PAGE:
@Bevan Can you suggest a high-quality defragger? I used the default windows one to no avail. How do you mean "storing all files in the same list"? These web apps are not programmatically probing files on my hard disk, at least not by my hand. If there is any recursive file scanning, its by VS 2008. –  alan Jul 13 '10 at 14:41
@Shiraz I have a comparable test environment and second development environment, both of which do not experience this issue. –  alan Jul 13 '10 at 14:43
I've used MyDefrag to pretty good effect. –  Bevan Jul 14 '10 at 0:40
I used MyDefrag, no improvement in performance. Any suggestions on how to locate where these 69k + calls are coming from? I'm confused, it must be some assembly added recently. However I was unable to pinpoint which assembly it could be. –  alan Jul 15 '10 at 13:38

Try creating a new, default MVC2 application in a new web folder. Build and browse it. If your load times are okay with the new app, then there's something up with your application. If not, it's outside of the context of the app and you should start looking at IIS config, extensions, hardware, network, etc.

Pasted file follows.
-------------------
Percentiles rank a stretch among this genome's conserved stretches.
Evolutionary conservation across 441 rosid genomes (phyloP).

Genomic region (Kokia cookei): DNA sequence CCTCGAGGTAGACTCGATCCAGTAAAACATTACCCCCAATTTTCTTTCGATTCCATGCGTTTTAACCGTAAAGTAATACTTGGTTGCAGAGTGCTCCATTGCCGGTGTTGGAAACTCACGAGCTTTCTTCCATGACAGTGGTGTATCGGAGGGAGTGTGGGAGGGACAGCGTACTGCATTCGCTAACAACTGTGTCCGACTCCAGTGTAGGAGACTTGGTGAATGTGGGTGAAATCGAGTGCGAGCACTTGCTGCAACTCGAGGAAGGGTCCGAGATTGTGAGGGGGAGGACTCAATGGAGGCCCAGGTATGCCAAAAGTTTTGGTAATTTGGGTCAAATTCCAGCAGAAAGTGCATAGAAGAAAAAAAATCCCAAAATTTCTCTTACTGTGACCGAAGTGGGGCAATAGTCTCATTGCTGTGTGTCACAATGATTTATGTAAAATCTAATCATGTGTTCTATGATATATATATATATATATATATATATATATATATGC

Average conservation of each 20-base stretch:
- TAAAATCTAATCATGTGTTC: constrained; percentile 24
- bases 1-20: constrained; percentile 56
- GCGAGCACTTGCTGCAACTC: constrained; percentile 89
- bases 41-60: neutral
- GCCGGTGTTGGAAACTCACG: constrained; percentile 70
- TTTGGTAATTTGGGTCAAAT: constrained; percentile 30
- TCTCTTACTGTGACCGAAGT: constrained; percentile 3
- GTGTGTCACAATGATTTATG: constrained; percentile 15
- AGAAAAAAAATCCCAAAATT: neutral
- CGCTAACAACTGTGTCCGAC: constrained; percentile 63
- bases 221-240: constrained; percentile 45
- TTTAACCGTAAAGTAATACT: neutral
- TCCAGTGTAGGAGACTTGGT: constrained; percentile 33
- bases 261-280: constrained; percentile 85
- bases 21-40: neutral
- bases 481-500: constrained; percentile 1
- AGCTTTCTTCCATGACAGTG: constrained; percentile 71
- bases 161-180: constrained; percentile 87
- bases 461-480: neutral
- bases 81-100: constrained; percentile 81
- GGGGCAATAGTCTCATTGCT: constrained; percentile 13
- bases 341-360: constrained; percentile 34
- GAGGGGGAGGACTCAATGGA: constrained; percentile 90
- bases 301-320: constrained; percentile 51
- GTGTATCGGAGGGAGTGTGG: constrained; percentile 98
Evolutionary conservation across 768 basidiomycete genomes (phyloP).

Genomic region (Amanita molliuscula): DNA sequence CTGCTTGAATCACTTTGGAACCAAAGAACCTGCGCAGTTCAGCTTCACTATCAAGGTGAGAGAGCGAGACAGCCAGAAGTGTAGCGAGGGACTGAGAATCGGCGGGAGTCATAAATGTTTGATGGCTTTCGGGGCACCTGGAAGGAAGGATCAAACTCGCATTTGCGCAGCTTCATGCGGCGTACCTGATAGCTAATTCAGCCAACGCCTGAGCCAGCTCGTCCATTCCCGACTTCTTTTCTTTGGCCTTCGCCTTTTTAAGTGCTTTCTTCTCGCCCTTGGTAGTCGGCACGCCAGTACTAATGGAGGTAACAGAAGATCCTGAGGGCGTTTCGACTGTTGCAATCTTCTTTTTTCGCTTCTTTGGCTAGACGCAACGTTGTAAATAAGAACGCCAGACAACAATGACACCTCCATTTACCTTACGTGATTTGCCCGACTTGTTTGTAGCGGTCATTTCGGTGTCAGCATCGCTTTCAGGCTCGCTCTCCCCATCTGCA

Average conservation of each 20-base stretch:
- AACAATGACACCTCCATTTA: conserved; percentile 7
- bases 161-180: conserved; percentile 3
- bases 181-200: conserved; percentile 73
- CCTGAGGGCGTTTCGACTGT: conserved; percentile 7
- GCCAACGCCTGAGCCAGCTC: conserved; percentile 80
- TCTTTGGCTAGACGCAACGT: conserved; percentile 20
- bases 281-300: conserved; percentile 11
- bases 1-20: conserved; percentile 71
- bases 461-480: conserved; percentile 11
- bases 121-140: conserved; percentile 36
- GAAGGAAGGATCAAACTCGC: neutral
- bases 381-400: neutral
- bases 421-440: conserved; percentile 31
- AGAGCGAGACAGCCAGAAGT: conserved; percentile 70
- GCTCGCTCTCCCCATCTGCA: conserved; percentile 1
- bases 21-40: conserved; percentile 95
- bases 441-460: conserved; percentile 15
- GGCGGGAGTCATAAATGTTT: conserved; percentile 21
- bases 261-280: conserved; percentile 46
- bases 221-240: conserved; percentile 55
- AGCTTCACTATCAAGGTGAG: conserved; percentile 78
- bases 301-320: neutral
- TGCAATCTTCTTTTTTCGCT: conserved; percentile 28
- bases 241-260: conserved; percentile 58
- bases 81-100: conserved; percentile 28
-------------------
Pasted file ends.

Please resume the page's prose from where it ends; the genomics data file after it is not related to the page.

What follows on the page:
In your app, back up your web config and start with a new, default web.config. That should disable any extensions or handlers you've installed. If that fixes your load times, start adding stuff from the old web.config into the new one in small blocks until the problem reappears, and in that way isolate the offending item.

I call this "binary search" debugging. It's tedious, but actually works pretty quickly and will most likely identify the problem when we get stuck in one of those "BUT IT SHOULD WORK!!!" modes.

Update Just a thought: to rule out IIS config, try running the site under Cassini/built-in dev server.

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Thank you for your suggestion David. The new MVC project loaded up relatively quickly. However, after starting with a default web.config on the project in question resulted in the same slowness, even with only the minimal sections readded. –  alan Jun 28 '10 at 16:55